6. Refer to your family’s activity calendar.
What is going on in the week ahead? Will everyone be home for dinner that week? Is there swim team practice, mid-week church activities or a late night at the office? On those hectic nights, quick and easy meals will be needed. Maybe even a crock-pot meal. Are you going to somewhere that would require you to make and take a dish? Is it your child’s turn to take a snack to Scouts? I make those notes on my clip board and then fill in meals accordingly.
7. Plan for Breakfast, Lunch, Dinner, Snacks, and Beverages.
On hectic mornings, life is so much easier when breakfast is planned and there are ingredients on hand. My husband tries to come home several times a week for lunch and my 2nd grader packs her lunch at least 3 times a week, so I need to make sure there is food for lunch.
8. Plan for All Seven Days.
I’ve been lazy in the past and just planned for the work week and ignored the fact that we do need to eat on the weekends. We might eat out one night, but if I don’t plan the other six days, then it becomes more than one night out and we end up over budget in our ‘dining out’ category too.
9. Create a Master List of your family’s favorite recipes.
I created a master list (see photo below) of my family’s favorite, easy and healthy meals to use as a reference tool. If I see a good sale on ground turkey or chicken breasts, I’ll look at my list for dinner ideas. This saves me time during meal planning. In the past, I stored my actual recipes in a binder, but now I have many of our favorites on my blog or I have them bookmarked.
10. Avoid Boredom.
Try at least one new recipe a week–maybe on a day that isn’t hectic. For those hectic days, refer to your Master recipe list for easy suggestions.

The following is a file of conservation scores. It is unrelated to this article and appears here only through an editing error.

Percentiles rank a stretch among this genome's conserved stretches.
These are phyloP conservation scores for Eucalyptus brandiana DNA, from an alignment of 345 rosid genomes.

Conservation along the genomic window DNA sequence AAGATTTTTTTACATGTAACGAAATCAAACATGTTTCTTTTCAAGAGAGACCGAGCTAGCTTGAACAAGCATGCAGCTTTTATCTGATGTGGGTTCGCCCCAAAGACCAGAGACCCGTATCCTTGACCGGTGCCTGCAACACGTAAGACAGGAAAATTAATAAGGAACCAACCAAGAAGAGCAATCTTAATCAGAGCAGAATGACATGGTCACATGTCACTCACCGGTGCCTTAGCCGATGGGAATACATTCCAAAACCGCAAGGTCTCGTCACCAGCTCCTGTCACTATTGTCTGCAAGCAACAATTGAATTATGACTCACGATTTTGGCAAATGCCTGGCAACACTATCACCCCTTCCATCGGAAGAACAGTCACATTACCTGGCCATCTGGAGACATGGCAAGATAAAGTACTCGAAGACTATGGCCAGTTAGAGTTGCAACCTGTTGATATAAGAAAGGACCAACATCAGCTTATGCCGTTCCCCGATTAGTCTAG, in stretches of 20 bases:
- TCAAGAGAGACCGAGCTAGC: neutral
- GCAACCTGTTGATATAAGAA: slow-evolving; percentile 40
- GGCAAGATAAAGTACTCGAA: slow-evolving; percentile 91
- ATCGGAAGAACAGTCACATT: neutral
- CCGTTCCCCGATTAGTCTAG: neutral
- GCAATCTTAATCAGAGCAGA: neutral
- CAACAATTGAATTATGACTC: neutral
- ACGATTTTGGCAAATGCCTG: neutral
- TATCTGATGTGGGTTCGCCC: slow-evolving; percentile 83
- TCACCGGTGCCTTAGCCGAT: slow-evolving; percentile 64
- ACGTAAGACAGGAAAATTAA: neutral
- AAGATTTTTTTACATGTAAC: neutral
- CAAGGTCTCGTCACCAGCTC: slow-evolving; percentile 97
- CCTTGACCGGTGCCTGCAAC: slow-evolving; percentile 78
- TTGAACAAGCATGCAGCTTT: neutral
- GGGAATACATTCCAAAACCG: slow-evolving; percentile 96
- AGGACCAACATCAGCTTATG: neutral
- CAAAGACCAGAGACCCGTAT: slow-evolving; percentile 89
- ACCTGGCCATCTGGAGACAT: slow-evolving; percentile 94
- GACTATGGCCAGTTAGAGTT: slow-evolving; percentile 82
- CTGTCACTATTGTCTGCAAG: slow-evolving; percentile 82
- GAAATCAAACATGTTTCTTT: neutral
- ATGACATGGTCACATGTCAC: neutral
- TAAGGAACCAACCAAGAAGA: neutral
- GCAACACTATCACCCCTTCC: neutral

11. Have an Odd Ingredient On Hand?
Do you have an ingredient, but are stumped as to what to do with it? Check websites such as CookingLight.com or Allrecipes.com where you can enter a particular ingredient and the site will recommend recipes for you. This is how I found Turkey Sausage, Arugula and Sun-Dried Tomato Pasta and Roasted Tilapia with Tomatoes and Olives, and they have become two of our my family’s favorite meals. And of course, don’t forget to check the Food Tab at Family Balance Sheet for meal ideas too.
For me, meal planning is the strategy that saves me the most money on groceries. By planning our meals around what I have on hand, what is on sale at the grocery store, and what my family likes to eat, I have been able to reduce our grocery bill to a number that I am comfortable with for our budget. But that one week where I don’t meal plan is the week that I’ll blow my budget. Menu planning takes a little time and effort, but the rewards are a reduced grocery bill, no worries at night about ‘what’s for dinner’, and hopefully a less stressed cook in the kitchen.
Do you plan your meals? Do you have any meal planning strategies to share? Let us know in the comments.